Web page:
Site Test and Analysis
The Dubai Municipality (DM) specifies Dubai as a UBC97 Zone 2a seismic region (with a seismic zone facior Z = 0.15 and soil profile Sc). The seismic analysis consisted of a site specific response spectra analysis. Seismic loading typically did not govern the design of the reinforced concrete Tower structure. Seismic loading did govern the design of the reinforced concrete Podium buildings and the Tower structural steel spire.
Dr. Max Irvine (with Structural Mechanics & Dynamics Consulting Engineers located in Sydney Australia) developed site specific seismic reports for the project including a seismic hazard analysis. The potential for liquefaction was investigated based on several accepted methods; it was determined that liquefaction is not considered to have any structural implications for the deep seated Tower foundations.
In addition to the standard cube tests, the raft concrete was field tested prior to placement by flow table (Figure 10). L-box, V-Box and temperature.
Burj Khalifa's Foundations and Site Conditions
The Tower foundations consist of a pile supported raft. The solid reinforced concrete raft is 3.7 meters (12 ft) thick and was poured utilizing C50 (cube strength) self consolidating concrete (SCC). The raft was constructed in four (4) separate pours (three wings and the center core). Each raft pour occurred over at least a 24 hour period. Reinforcement was typically at 300mm spacing in the raft, and arranged such that every 10lh bar in each direction was omitted, resulting in a series of "pour enhancement strips" throughout the raft at which 600 mm x 600 mm openings at regular intervals facilitated access and concrete placement.
The Burj Tower raft is supported by 194 bored cast-in-place piles. The piles are 1.5 meter in diameter and approximately 43 meters long with a design capacity of 3,000 tonnes each. The Tower pile load test supported over 6,000 tonnes (Figure 12). The C60 (cube strength) SCC concrete was placed by the tremie method utilizing polymer slurry. The friction piles are supported in the naturally cemented calcisiltite conglomeritic calcisiltite fomiations developing an ultimate pile skin friction of 250 to 350 kPa (2.6 to 3.6 tons / ft ). When the rebar cage was placed in the piles, special attention was paid to orient the rebar cage such that the raft bottom rebar could be threaded through the numerous pile rebar cages without interruption, which greatly simplified the raft construction.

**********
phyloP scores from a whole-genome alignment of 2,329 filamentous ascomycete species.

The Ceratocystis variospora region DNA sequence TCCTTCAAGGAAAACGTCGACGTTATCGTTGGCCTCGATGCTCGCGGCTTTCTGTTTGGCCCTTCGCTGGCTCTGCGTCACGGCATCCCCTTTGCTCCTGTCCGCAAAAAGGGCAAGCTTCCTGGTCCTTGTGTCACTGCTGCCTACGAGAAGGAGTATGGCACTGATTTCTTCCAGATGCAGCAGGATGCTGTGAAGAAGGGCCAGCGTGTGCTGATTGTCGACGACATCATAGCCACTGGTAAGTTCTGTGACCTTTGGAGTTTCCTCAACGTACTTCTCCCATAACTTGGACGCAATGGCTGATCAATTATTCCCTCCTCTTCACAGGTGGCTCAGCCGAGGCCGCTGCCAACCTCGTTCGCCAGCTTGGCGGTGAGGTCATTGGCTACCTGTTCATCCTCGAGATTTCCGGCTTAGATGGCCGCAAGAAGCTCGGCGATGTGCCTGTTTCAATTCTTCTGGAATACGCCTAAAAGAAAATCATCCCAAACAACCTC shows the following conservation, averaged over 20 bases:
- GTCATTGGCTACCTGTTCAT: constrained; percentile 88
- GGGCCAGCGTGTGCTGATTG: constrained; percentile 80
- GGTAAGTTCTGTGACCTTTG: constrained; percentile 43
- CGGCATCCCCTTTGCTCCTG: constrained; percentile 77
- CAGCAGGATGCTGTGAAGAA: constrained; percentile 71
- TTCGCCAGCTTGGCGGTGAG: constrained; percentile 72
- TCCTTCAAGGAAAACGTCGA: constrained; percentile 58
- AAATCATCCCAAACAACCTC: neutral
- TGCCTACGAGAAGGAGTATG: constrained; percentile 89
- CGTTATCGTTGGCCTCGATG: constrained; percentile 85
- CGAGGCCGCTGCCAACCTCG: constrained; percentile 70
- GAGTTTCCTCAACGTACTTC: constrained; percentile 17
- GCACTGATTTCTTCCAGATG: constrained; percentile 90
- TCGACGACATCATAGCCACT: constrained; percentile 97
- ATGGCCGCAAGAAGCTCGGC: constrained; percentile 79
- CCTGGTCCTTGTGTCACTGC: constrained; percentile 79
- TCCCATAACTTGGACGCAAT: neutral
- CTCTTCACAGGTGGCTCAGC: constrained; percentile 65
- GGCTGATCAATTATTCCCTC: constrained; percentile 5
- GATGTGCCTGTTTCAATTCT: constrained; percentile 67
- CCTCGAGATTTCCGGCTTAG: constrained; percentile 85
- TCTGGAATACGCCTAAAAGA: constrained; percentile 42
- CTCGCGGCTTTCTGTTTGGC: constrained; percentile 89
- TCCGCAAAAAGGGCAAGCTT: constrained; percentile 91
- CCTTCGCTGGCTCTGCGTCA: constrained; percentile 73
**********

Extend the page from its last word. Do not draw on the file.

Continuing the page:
The site geotechnical investigation consisted of the following Phases:
- Phase I; 23 Boreholes (three with pressuremeter testing) with depths up to 90m.
- Phase 2: 3 Boreholes drilled with cross-hole geophysics.
- Phase 3: 6 Boreholes (two with pressure meter testing) with depths up to 60m.
- Phase 4: 1 Borehole with cross-hole and down-hole gophysics; depth = 140m
3D foundation settlement analysis
A detailed 3D foundation settlement analysis was carried out (by Hyder Consulting Ltd., UK) based on the results of the geotechnical investigation and the pile load test results. It was determined the maximum long-term settlement over time would be about a maximum of 80mm (3.1"). This settlement would be a gradual curvature of the top of grade over the entire large site. When the construction was at Level 135, the average foundation settlement was 30mm (1.2"). The geo-technical studies were peer reviewed by both Mr. Clyde Baker of STS Consultants, Ltd. (Chicago, IL, USA) and by Dr. Harry Poulos of Coffey Geosciences (Sydney, Australia).
The groundwater in which the Burj Dubai substructure is constructed is particularly severe, with chloride concentrations of up to 4.5%, and sulfates of up to 0.6%. The chloride and sulfate concentrations found in the groundwater are even higher than the concentrations in sea water. Accordingly, the primary consideration in designing the piles and raft foundation was durability. The concrete mix for the piles was a 60 MPa mix based on a triple blend with 25% fly ash, 7% silica fume, and a water to cement ratio of 0.32. The concrete was also designed as a fully self consolidating concrete, incorporating a viscosity modifying admixture with a slump flow of 675 +/- 75mm to limit the possibility of defects during construction.
Due to the aggressive conditions present caused by the extremely corrosive ground water, a rigorous program of anti-corrosion measures was required to ensure the durability of the foundations. Measures implemented included specialized waterproofing systems, increased concrete cover, the addition of corrosion inhibitors to the concrete mix. stringent crack control design criteria, and cathodic protection system utilizing titanium mesh (Figure 13) with an impressed current.
For a building of this height and slenderness, wind forces and the resulting motions in the upper levels become dominant factors in the structural design. An extensive program of wind tunnel tests and other studies were undertaken under the direction of Dr. Peter Irwin of Rowan Williams Davies and Irwin Inc.'s (RWD1) boundary* layer wind tunnels in Guelph. Ontario (Figure 14).
The wind tunnel program included rigid-model force balance tests, a foil multi degree of freedom aero elastic model studies, measurements of localized pressures, pedestrian wind environment studies and wind climatic studies. Wind tunnel models account for the cross wind effects of wind induced vortex shedding on the building. The aeroelastic and force balance studies used models mostly at 1:500 scale. The RWDI wind engineering was peer reviewed by Dr. Nick Isyumov of the University of Western Ontario Boundary Layer Wind Tunnel Laboratory.